Nicholas Schutz, admitted to practice in 2005, was disbarred for practicing law while on a disciplinary suspension and engaging in dishonest conduct. This misconduct is unfortunately not particularly notable. But the background leading to the disbarment is. Mr. Schutz was originally suspended in 2014 (less than 10 years after his admission)
for failing to maintain books and records for his trust account. This is not that unusual. What was unusual was that because he would not provide or recreate the required books and records (and we could only see a portion of the activity in the account from the bank statements we subpoenaed), he stipulated to a 90-day suspension, where his reinstatement was conditioned on a reinstatement hearing and provision of the books and records that would allow the Director to perform an audit that could not be performed in 2014. 

In 2018 Mr. Schutz petitioned for reinstatement, providing the previously requested trust account books and records, and unsurprisingly, the Director discovered intentional misappropriation of client funds. At the time, I was most troubled by the fact that Mr. Schutz only acknowledged the misappropriation when directly confronted with his misconduct. At that point, I considered disbarment due to the lack of candor upon initial petitioning for reinstatement (he had to know what we were going to find, right?), but did not believe the Court’s case law (absent express dishonesty) supported such a position, particularly in light of the fact that Mr. Schutz had been out of practice for five years at this point. Mr. Schutz stipulated to an additional three-year suspension and the Court approved that disposition. Proving the axiom that you should trust your initial instincts, we soon saw Mr. Schutz again when we received a complaint regarding the immigration work he was doing. Non-lawyers can do a lot of immigration-adjacent work; they just need to be clear they are not acting as attorneys and should not cross the line into practicing law. Mr. Schutz failed to respect that line, and he ultimately stipulated to disbarment after we made it clear that no other option was on the table for him.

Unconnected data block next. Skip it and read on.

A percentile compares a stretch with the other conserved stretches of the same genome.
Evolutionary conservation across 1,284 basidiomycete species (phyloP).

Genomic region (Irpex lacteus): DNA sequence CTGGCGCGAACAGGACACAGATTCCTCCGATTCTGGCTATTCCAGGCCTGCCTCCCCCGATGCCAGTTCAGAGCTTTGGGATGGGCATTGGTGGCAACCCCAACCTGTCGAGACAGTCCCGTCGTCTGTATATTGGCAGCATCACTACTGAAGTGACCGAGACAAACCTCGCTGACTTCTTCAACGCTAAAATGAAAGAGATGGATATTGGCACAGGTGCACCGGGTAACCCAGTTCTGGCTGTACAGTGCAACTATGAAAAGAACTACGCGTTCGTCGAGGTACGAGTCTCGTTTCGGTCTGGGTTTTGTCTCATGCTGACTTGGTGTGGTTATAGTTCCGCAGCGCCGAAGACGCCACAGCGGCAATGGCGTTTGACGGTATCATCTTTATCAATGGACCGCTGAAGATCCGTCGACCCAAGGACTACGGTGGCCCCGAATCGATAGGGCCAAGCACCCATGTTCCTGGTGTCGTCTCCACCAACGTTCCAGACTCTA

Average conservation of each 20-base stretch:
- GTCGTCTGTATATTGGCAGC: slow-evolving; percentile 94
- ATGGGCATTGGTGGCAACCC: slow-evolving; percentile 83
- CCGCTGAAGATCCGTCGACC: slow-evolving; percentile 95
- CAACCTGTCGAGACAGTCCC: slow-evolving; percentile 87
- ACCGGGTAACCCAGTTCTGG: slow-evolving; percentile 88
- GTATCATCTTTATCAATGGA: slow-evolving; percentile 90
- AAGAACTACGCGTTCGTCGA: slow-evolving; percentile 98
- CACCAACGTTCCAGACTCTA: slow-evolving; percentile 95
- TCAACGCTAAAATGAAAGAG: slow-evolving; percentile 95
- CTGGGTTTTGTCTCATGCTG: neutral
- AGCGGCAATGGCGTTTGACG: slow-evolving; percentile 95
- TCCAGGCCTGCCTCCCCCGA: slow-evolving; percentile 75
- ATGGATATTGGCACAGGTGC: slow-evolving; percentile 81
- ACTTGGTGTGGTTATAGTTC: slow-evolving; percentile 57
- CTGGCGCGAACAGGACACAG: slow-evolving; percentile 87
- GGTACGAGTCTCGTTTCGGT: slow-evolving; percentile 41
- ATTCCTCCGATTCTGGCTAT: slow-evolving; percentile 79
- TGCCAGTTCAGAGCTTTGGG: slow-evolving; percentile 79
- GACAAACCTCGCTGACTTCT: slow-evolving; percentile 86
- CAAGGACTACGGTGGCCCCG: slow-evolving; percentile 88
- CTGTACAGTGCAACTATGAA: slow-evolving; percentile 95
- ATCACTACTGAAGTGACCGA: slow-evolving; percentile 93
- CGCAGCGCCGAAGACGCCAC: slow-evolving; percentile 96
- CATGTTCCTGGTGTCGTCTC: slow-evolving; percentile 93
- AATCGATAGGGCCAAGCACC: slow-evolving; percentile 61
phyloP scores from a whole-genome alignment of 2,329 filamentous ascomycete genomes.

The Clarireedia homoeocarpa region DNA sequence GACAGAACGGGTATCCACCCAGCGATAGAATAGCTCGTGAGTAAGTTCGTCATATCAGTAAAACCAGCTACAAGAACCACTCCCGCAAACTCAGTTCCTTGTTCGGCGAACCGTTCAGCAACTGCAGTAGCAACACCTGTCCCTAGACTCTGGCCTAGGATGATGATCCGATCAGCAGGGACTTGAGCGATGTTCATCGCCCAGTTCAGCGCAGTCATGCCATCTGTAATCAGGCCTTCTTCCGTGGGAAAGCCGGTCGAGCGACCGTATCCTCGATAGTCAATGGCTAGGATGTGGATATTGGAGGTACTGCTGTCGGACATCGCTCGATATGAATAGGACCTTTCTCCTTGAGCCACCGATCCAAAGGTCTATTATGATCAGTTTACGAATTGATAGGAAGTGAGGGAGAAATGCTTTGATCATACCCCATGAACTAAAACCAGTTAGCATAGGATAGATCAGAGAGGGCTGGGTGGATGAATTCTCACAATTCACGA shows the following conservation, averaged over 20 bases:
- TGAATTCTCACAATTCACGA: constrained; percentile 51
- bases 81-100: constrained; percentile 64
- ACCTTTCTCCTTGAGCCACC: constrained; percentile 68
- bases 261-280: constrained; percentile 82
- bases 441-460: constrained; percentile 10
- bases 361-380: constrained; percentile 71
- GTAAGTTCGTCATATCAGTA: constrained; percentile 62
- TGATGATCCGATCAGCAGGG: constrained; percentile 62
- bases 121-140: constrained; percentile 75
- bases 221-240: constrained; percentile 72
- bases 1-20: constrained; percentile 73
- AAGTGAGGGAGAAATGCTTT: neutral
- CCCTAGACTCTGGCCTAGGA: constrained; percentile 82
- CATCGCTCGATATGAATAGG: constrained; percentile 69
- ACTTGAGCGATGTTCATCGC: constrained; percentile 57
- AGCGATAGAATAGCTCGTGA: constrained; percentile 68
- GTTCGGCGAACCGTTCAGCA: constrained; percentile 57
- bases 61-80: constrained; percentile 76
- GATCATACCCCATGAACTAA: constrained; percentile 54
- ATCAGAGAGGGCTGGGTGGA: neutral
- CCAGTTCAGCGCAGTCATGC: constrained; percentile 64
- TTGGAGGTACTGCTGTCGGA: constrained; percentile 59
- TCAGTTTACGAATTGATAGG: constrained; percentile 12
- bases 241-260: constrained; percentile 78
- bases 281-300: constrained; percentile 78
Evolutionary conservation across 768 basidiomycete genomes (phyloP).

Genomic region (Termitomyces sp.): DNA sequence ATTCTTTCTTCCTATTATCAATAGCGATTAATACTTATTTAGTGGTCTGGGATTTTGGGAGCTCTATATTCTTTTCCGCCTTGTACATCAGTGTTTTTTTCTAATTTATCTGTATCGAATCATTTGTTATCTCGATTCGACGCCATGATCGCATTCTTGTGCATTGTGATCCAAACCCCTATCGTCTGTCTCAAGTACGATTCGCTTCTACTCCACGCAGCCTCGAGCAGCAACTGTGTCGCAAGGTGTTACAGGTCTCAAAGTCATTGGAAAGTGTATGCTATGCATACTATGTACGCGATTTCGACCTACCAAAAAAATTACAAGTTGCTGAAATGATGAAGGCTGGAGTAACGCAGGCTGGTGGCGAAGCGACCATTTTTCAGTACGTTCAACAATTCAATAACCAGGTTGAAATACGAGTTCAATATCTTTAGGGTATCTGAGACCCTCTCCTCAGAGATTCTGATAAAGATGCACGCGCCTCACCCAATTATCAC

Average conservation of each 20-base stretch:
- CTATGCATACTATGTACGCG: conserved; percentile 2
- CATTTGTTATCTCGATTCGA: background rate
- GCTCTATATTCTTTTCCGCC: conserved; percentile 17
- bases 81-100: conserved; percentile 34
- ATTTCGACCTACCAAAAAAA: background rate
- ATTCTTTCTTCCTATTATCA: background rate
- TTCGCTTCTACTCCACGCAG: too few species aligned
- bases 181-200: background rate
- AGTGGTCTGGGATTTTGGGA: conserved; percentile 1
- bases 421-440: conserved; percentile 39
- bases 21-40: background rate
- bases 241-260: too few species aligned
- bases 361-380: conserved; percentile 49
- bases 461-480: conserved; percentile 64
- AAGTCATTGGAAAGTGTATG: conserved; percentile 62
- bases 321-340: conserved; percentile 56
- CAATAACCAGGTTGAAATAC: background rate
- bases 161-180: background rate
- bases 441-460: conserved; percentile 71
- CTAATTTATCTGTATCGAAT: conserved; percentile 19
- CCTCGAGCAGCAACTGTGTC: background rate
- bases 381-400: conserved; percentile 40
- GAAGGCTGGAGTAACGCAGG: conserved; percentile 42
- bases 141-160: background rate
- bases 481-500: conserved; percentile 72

Finally, William Sutor (admitted to practice in 2010) was disbarred following his indictment and guilty plea to felony conspiracy to commit health care fraud. Mr. Sutor’s conviction related to his personal injury practice and involved the use of “runners” to direct patients to chiropractors and clients to the firm by paying referral fees to those runners disguised as legitimate expenses. As a felony, this was undisputedly a serious crime. Mr. Sutor did not agree that disbarment was the appropriate disposition, however. Mr. Sutor argued that because he was remorseful, no individual client was harmed, and he fully cooperated with law enforcement and the Director’s Office, a suspension would be more appropriate than disbarment. The referee disagreed, finding that Mr. Sutor lied to both law enforcement and the Director’s Office, and continued to minimize his unlawful activity at the referee hearing—in part by providing false testimony at the hearing. Mr. Sutor stipulated to disbarment following the referee’s recommendation for disbarment. 

Seventeen lawyers were suspended in 2021, as compared to 24 suspensions in 2020. Most of the suspensions in 2021 were lengthy, and most also included a requirement that the attorney go through a renewed fitness investigation called a reinstatement hearing.